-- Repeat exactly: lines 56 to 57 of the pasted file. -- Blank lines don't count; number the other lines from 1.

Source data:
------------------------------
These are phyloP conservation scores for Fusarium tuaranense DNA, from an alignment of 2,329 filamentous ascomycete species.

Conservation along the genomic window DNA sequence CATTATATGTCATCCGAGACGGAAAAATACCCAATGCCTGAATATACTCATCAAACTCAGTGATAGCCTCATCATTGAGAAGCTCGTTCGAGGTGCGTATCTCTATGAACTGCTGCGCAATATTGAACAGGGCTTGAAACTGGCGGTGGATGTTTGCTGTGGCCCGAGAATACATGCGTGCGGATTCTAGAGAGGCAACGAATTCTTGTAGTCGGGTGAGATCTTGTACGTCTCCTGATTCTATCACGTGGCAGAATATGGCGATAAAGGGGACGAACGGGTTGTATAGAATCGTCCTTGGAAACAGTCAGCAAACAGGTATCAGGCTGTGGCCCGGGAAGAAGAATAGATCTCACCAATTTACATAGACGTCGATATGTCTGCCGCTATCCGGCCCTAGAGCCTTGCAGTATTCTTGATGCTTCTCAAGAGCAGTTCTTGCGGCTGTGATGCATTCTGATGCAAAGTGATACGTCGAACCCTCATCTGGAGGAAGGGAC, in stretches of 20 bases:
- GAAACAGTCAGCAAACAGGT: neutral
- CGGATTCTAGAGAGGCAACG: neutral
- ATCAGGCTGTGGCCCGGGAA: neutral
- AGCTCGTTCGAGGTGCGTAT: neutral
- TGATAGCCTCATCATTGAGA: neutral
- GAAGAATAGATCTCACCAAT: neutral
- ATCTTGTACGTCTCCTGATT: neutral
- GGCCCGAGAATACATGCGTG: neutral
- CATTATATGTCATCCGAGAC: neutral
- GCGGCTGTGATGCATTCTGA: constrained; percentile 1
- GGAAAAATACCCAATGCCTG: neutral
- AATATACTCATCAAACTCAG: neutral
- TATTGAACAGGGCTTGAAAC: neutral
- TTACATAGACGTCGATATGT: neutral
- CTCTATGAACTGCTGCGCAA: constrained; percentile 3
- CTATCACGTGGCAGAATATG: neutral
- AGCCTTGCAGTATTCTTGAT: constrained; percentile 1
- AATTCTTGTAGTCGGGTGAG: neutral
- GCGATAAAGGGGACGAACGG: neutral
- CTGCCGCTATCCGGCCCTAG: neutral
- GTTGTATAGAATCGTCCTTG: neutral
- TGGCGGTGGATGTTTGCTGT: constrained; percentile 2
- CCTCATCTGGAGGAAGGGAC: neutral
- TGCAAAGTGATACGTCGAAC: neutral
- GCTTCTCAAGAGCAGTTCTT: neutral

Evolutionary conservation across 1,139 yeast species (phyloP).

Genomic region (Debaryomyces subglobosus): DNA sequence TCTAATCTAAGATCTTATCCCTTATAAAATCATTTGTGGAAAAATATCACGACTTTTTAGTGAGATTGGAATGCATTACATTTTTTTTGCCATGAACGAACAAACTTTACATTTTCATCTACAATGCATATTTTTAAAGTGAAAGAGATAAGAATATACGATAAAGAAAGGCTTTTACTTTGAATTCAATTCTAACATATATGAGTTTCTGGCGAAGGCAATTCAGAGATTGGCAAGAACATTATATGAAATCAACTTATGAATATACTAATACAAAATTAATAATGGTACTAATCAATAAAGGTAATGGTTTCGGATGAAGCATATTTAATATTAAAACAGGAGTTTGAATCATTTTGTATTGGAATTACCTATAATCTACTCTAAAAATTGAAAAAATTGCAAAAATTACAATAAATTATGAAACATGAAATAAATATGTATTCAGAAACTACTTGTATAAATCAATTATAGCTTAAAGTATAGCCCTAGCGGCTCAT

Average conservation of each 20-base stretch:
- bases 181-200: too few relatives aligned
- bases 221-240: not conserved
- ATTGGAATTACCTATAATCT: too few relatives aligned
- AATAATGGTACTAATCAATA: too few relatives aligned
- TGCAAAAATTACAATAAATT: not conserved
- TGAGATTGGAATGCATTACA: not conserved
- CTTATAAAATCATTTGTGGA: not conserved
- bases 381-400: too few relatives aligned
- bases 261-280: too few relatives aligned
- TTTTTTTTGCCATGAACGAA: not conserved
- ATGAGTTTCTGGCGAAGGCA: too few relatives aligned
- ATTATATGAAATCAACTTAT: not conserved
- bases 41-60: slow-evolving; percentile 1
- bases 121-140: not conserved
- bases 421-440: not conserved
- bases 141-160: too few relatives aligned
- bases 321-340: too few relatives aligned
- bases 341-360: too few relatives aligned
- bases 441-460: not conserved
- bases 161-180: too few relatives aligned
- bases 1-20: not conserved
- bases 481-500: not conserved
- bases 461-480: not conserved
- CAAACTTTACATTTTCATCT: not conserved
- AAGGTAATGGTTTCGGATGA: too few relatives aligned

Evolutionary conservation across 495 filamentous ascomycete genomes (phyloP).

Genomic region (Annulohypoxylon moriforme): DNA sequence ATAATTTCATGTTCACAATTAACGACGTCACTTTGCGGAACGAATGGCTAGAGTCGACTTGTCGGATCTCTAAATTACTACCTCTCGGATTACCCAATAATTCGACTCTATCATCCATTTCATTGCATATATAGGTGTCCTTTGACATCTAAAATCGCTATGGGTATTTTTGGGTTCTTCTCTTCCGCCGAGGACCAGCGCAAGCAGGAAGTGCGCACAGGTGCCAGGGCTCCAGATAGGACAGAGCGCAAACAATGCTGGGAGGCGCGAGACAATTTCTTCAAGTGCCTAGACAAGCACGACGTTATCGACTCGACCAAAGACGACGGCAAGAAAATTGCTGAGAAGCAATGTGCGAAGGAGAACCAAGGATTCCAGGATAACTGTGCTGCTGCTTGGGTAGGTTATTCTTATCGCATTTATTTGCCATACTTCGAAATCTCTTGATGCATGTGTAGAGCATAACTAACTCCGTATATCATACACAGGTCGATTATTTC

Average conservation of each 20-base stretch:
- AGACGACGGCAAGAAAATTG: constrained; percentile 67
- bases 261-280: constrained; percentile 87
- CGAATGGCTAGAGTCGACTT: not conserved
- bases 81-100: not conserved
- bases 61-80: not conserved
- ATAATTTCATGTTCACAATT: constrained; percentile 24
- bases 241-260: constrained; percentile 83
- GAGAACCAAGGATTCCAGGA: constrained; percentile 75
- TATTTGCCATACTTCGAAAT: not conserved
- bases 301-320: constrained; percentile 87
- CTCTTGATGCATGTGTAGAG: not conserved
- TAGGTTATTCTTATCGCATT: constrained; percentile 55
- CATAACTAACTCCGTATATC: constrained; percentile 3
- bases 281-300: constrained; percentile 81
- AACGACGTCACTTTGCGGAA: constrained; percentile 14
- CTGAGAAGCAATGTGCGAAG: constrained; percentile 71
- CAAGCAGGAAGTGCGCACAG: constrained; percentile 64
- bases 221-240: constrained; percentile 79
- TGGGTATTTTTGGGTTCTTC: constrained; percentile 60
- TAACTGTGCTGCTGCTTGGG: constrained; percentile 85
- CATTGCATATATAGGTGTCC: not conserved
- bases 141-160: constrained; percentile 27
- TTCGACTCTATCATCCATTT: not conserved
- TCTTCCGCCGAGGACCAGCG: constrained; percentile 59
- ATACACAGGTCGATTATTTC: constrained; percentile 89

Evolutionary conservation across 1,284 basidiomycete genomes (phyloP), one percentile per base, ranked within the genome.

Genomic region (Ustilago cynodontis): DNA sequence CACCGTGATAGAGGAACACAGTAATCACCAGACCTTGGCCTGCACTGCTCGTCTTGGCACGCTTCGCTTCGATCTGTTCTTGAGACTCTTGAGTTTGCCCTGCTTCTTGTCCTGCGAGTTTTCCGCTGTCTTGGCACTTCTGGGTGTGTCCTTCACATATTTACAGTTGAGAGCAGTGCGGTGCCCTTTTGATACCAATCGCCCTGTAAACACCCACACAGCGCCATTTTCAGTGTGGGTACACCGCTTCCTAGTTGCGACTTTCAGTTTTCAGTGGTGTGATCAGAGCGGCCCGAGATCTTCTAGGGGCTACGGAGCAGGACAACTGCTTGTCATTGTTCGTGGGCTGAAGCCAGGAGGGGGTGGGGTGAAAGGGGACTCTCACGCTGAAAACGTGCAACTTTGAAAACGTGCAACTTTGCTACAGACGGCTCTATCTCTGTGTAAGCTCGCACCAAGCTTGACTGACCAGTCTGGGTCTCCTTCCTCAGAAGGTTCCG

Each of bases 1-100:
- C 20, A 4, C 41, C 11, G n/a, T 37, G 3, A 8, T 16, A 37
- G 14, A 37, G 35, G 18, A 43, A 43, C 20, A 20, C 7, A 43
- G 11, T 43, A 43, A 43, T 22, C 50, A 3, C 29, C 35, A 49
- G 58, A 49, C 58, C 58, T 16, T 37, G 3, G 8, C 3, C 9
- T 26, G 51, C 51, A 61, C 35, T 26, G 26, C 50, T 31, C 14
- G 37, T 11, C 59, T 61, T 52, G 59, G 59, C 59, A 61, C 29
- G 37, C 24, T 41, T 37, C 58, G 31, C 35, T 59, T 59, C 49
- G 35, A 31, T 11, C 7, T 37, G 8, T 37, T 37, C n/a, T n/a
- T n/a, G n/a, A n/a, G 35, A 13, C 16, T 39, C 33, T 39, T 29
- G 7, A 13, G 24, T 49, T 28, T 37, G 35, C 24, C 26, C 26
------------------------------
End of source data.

Evolutionary conservation across 495 filamentous ascomycete genomes (phyloP).

Genomic region (Annulohypoxylon moriforme): DNA sequence ATAATTTCATGTTCACAATTAACGACGTCACTTTGCGGAACGAATGGCTAGAGTCGACTTGTCGGATCTCTAAATTACTACCTCTCGGATTACCCAATAATTCGACTCTATCATCCATTTCATTGCATATATAGGTGTCCTTTGACATCTAAAATCGCTATGGGTATTTTTGGGTTCTTCTCTTCCGCCGAGGACCAGCGCAAGCAGGAAGTGCGCACAGGTGCCAGGGCTCCAGATAGGACAGAGCGCAAACAATGCTGGGAGGCGCGAGACAATTTCTTCAAGTGCCTAGACAAGCACGACGTTATCGACTCGACCAAAGACGACGGCAAGAAAATTGCTGAGAAGCAATGTGCGAAGGAGAACCAAGGATTCCAGGATAACTGTGCTGCTGCTTGGGTAGGTTATTCTTATCGCATTTATTTGCCATACTTCGAAATCTCTTGATGCATGTGTAGAGCATAACTAACTCCGTATATCATACACAGGTCGATTATTTC